Archive for September, 2010

No, you could have come to us

Thursday, September 30th, 2010

“I don’t think I would have been able to publish my first two novels, which were around 30,000 words long and had little “plot” in the conventional sense, after the mid-1990s.”

—Amit Chaudhuri, in his review of Whatever Happened to Modernism? by Gabriel Josipovici, in the Independent

Student Translators in Berkeley

Wednesday, September 22nd, 2010

For those of you in the Bay Area, there’s an exciting translation-related event coming up: On October 10th, you can check out the Poetry Inside Out program as part of Berkeley’s Watershed Poetry Festival. This exciting program allows grade-school students the opportunity to study and translate renowned foreign-language texts, learn about poetic line, and compose their own work. Students will be reading translation-inspired poetry from A Pocketful of Voices / Un Bolsillo de Voces alongside U.S. Poet Laureate Robert Hass, among others. More info here.

Lydia Davis & Madame Bovary

Sunday, September 19th, 2010

playboybovary

Is there anything more exciting than the promise of Lydia Davis blogging about literary translation?

Besides the woman herself reading from her new Madame Bovary at the 92nd Street Y?

Besides Davis “Getting to Know Your Body”? (This is the phrase that lures readers from the Paris Review Daily to FSG’s Work in Progress blog.)

I for one can’t wait to find out how she translates bouffées d’affadissement. (Truly, despite the breezy, bloggy tone: blame the top hat, the bow tie.)

gusts of revulsion
a kind of rancid staleness
stale gusts of dreariness
waves of nausea
fumes of nausea
flavorless, sickening gusts
stagnant dreariness
whiffs of sickliness
waves of nauseous disgust

Thanks to Scott Esposito for pointing out the Paris Review blog; to FSG for publishing Davis; and to Davis for everything else.

PS: Check out Macy Halford’s post at the New Yorker’s blog on buying this issue of Playboy.

But why weren’t we in Brooklyn?

Wednesday, September 15th, 2010

Up at the Mantle (thanks to Three Percent for the link), notes on the “Reading the World” international literature panel at the Brooklyn Book Festival this past weekend, which included Karen Emmerich (representing Archipelago), as well as folks from Ugly Duckling, Zephyr, and New Directions.  Looks just fantastic—I’ll include the bit on Karen here as a lead-in, with a note to say I’m lucky enough to have read the Vakalo translation she mentions, and indeed it’s wonderful:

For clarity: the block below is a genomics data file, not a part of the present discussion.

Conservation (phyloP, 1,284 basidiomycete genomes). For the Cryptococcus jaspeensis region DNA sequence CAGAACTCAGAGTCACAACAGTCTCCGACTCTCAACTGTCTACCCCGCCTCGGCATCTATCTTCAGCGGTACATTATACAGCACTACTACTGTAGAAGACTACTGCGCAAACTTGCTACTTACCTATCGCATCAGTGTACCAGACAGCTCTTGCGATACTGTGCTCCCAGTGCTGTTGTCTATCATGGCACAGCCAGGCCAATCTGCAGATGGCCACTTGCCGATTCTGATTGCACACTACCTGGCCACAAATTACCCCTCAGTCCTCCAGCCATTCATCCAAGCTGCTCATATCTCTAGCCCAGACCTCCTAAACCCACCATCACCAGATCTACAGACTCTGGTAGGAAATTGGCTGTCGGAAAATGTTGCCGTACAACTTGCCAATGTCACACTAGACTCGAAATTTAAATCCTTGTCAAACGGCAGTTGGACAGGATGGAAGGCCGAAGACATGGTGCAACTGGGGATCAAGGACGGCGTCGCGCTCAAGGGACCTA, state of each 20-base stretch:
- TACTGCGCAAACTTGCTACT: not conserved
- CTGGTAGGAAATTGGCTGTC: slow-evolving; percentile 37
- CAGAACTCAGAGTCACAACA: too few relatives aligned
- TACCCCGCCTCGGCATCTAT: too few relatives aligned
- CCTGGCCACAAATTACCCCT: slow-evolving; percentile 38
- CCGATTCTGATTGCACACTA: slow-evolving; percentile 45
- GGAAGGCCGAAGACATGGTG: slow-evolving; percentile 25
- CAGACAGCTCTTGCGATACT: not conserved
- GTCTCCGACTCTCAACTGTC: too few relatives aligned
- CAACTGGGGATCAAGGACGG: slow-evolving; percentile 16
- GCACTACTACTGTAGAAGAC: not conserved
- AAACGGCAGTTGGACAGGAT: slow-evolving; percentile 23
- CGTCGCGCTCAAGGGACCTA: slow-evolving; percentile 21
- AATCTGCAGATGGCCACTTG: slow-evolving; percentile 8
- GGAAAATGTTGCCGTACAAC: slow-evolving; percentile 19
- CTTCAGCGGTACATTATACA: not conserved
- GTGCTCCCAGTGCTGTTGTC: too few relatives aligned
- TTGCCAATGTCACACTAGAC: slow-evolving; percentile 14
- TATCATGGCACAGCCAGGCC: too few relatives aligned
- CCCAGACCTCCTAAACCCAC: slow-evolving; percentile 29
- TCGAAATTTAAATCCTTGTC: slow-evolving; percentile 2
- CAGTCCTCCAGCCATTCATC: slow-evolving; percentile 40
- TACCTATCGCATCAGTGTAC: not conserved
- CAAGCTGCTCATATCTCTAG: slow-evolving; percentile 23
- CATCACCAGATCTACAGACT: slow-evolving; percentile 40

Great stuff all around, an excellently curated panel. Every single one of the works presented is worth purchasing (skip the library and give these people some money!). … Karen Emmerich (representing Team Archipelago) read the poetry and prose from the Greek writer Miltos Sachtouris, skipping us across Aegean waters from Greek isles to ancient Greece. And then… Ms. Emmerich read an outstanding piece of poetry on the life of plant, by the poet/author Helenē Vakalo. The Mantle audience pleads for an answer—what is this poem and where can we find it? This vegetative poetic genius!?!?

[Keep reading here—]

Karen also read at Words Without Borders’ “Down and Dirty Round the World” event on Saturday, an evening of “of hard-boiled, pulpy, and erotic international literature” read by a great lineup of translators.  Karen reports she read from our soon-to-be-released The Sleepwalker—which has been one of those books that as you finish sending it to press you think, how did we get so lucky, that this strange and singular creature just came when we called?  Come to think of it, I think The Sleepwalker encompasses,  all of the above—the hard-boiled, the pulpy, the erotic—in one formidable, terrifying, beautiful hybrid.

All of which is to say—what a feast of a weekend!  Even if we weren’t there, how nice to catch something of the energy of it all even up here in this corner of Massachusetts…

Spanish translation from “Blue Has No South”

Sunday, September 12th, 2010

La Comunidad Inconfesable, a Spanish magazine of shorts, is currently featuring a Spanish translation of “The Angel that Brod and Kafka Dreamed Of” from Blue Has No South. Read it in full here.

Words Without Borders features Urdu fiction from India

Sunday, September 5th, 2010

In another moment in which I’m left to panic about finding time to read all the riches on offer: This month’s issue of Words Without Borders features Urdu fiction from India, edited by Muhammad Umar Memon.  Memon is the translator of Naiyer Masud’s Snake Catcher, and includes in the issue a newly translated story by Masud—which Memon introduces thus:

Naiyer Masud, the finest Urdu writer in India and Pakistan today, says it all without saying it, using miraculously suggestive language, shorn of the slightest trace of embellishment or rhetoric, so stark, so cropped, and yet so powerful.

Snake Catcher has been for Interlink/Clockroot one of the books that breaks a publisher’s heart—captivating, distinctive, singular, yet, it seems, barely noticed in the culture.  For instance—pardon this bit of publicity—this is what World Literature Today said of it:

Masud’s highly evocative, sensuous stories, often told as remembrances of a long-ago childhood, are unique in contemporary Urdu short story writing. Exhibiting an open-ended quality and a seeming lack of the resolution found in more conventional fiction, they occupy a singular niche in the rapidly evolving, diverse artistic landscape of modern Urdu letters, which has experienced the development of surrealism, Marxism, experimentalism, postmodernism, and postcolonialism in its annals.

But I shouldn’t be pessimistic: it’s never too late.  Read Masud’s “Destitutes Compound” here, and then of course the whole issue. Enormous thanks as always to the invaluable Words Without Borders.